Boeing suspends production of wide-bodies

March 23, 2020, (c) Leeham News: Boeing today announced it will suspend production of its wide-bodies for 14 days, beginning Wednesday.

Production slowdown begins today.

The move is in response to the COVID-19 crisis. Boeing is the last of the Big Three aircraft manufacturers to do so. Airbus last week suspended production in France and Germany, restarting slowly today. Embraer suspended production last week.

“Puget Sound area-based employees who can work from home will continue to do so. Those who cannot work remotely will receive paid leave for the initial 10 working days of the suspension – double the company policy – which will provide coverage for the 14 calendar day suspension period,” Boeing said in a statement. “

Boeing is working to minimize this suspension’s impact on the company’s ability to deliver and support its defense and space programs, and ensure the readiness of our defense customers to perform their vital missions. Boeing will work closely with those customers in the coming days to develop plans that ensure customers are supported throughout this period. Critical distribution operations in support of airline, government, and maintenance, repair and overhaul (MRO) customers will continue.”

About a dozen employees at the wide-body final assembly lines were diagnosed with coronavirus. One died yesterday.

28 Comments on “Boeing suspends production of wide-bodies

  1. The geographic distribution of production as embodied by the Charleston site is largely (in hindsight) justified by the current panic/spread in the Pacific Northwest.

    However, it’s not there yet as clearly the 787’s in Charleston require wings/other parts from the PAC NW.

    Sad to hear of the death. If I’m not mistaken I think the shut down of wide body production means no new commercial aircraft are getting built by Boeing as of today. It’s really a continuation of the unprecedented shock this has provided. Nikki Haley resigning rather than voting in favor/against a bailout request is another one.

    Boeing now faces a complete existential crisis, and it’s up a bit over $50 Billion market cap as of today, likely on the assumption/speculation federal funds will be flowing to it shortly.

    • I don’t see Charleston as a minus or plus factor one way or the other.

      All those major parts come from all over the world and a great deal if personal movement to ensure the system is working.

      Wings are acualy made in Japan. Other parts (rear) from Italy.

      Nose is from Kansas. And each locale has the sub parts fed into it form all over the world.

      • The biggest risk of the concentration of manufacturing and other assets in the PNW is the great earthquake which will occur there sooner or later.

        • A big Boeing supplier is Japan, which has even higher earthquake risk. The answer is to build resilience into the buildings that build critical parts. The workers their travel and utility supply are the choke points

          • Quite some time ago (mid 90ties?) the more or less sole manufacturer of epoxy resin compounds for encapsulating integrated circuits in Japan stopped production. ( earthquake, fire, can’t remember )
            This put worldwide purchase for semiconductors on allocation for a year!

          • Duke:

            The reality is a quake is going to hit the PNW hard, not what the answer is because the answer is 100 years off.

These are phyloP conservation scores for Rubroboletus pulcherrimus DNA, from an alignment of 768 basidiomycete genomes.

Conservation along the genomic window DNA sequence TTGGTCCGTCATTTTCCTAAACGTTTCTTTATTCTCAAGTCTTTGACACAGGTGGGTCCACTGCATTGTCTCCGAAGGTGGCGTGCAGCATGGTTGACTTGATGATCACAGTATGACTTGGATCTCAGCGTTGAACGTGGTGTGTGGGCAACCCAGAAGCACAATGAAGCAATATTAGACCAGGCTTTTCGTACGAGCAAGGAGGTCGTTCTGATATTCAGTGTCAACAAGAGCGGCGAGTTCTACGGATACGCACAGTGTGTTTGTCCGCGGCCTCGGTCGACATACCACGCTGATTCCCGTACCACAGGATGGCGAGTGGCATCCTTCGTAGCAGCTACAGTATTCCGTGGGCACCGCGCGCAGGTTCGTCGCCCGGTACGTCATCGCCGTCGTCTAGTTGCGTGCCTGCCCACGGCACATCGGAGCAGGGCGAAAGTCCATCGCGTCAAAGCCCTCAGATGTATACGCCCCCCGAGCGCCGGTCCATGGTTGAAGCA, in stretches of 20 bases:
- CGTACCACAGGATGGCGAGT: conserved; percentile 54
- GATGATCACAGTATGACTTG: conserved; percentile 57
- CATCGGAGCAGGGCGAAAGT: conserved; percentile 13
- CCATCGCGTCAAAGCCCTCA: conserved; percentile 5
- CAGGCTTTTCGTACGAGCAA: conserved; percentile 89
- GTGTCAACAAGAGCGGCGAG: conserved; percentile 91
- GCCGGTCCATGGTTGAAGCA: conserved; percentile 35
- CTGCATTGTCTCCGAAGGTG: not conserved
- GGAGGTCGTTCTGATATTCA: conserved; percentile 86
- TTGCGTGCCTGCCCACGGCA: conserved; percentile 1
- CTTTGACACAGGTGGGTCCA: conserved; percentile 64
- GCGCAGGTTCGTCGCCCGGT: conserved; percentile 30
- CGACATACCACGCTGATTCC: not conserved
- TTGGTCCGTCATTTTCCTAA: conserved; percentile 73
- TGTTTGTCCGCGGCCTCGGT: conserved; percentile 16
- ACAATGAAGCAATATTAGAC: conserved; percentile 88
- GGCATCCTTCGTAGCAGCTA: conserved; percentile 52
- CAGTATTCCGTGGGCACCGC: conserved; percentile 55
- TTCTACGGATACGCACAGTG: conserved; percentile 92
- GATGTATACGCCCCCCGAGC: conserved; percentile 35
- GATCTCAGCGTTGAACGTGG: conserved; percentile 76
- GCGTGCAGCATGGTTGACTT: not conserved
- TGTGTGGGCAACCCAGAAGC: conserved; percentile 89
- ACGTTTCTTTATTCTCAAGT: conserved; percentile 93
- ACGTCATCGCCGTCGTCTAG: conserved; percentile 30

PNW has been LAX (yes twisting of letters intended) .

            And while Japan did amazingly, they failed amazingly as well. Fukushima where they put the Generators and electrical distribution in the basement to flood (that is stupid no matter where)

            So you could not even bring in off site Generators and plug in as all your plug in and distribution was under water with your Generators.

            And we can mention the Tsunami that they had records of occurring and ignored and built towns right in the path of (except one town that had markers for just that reason). Killed 15,000 -20,000 people I believe.

            And the PNW has an advantage there though luck of geography , no major cities directly on the coast though the small towns will be severely impacted (no records and only recently have they realized what they have off the coast)

            So is a lot more complex and what they should do vs what they have is the relevancy. Helps if you live where those mega thrust take place.

            Well you can add in the occasionally intra slab that there is no physical record of and no recorded history of.

            Interesting rub that a high magnitude quake in a mega thrust zone has no Tsunami associated with it. So yes you can have false alarms.

  2. A tough call but I agree that Airbus and Embraer did it right.

    Better to stop, get in professionals, do the training on process and procedure, clearly it did not work the way Boeing did it in Washington, have to see about Charleston.

    Each part build locale is going to have to go through this and disruptions from time to time.

    Airbus may shutdown wide body build.

    Due to lack of funds and world shutdown airlines my defer all narrow body as well.

    Parking big chunks of or all your fleet you don’t need any new birds right now.

  3. Boeing stock is up about 10% today. Guess “The Street” likes it.

    That being said, I still don’t see this as a “buying point” for the stock (nor Airbus stock either). Of course, that’s my opinion only.

  4. A tough call but the only thing to do. Thinking about it, on the plus side, BA aren’t building aircraft which might not have a home to go to.

    • The last time I looked there were a startling number of A350s undelivered for all manner of reasons. Seems a bit odd for what is slated as a more popular product

  5. Off topic, what’s happened to Uresh Sheth and his 787 news page?

    • @Steve: Maybe his new job precludes his doing that. Or maybe Boeing shut him down. He is on LinkedIn.

      • If he has been shut down : Quite a bit of stamina shown.
        Active ~2004 onwards?

  6. Hi Scot.

    Thanks for all the aviation updates over the past few days.

    I’d just like to know your thoughts on what impact all of this will have on the WTO cases. Clearly Boeing can’t now say they didn’t get any government funding.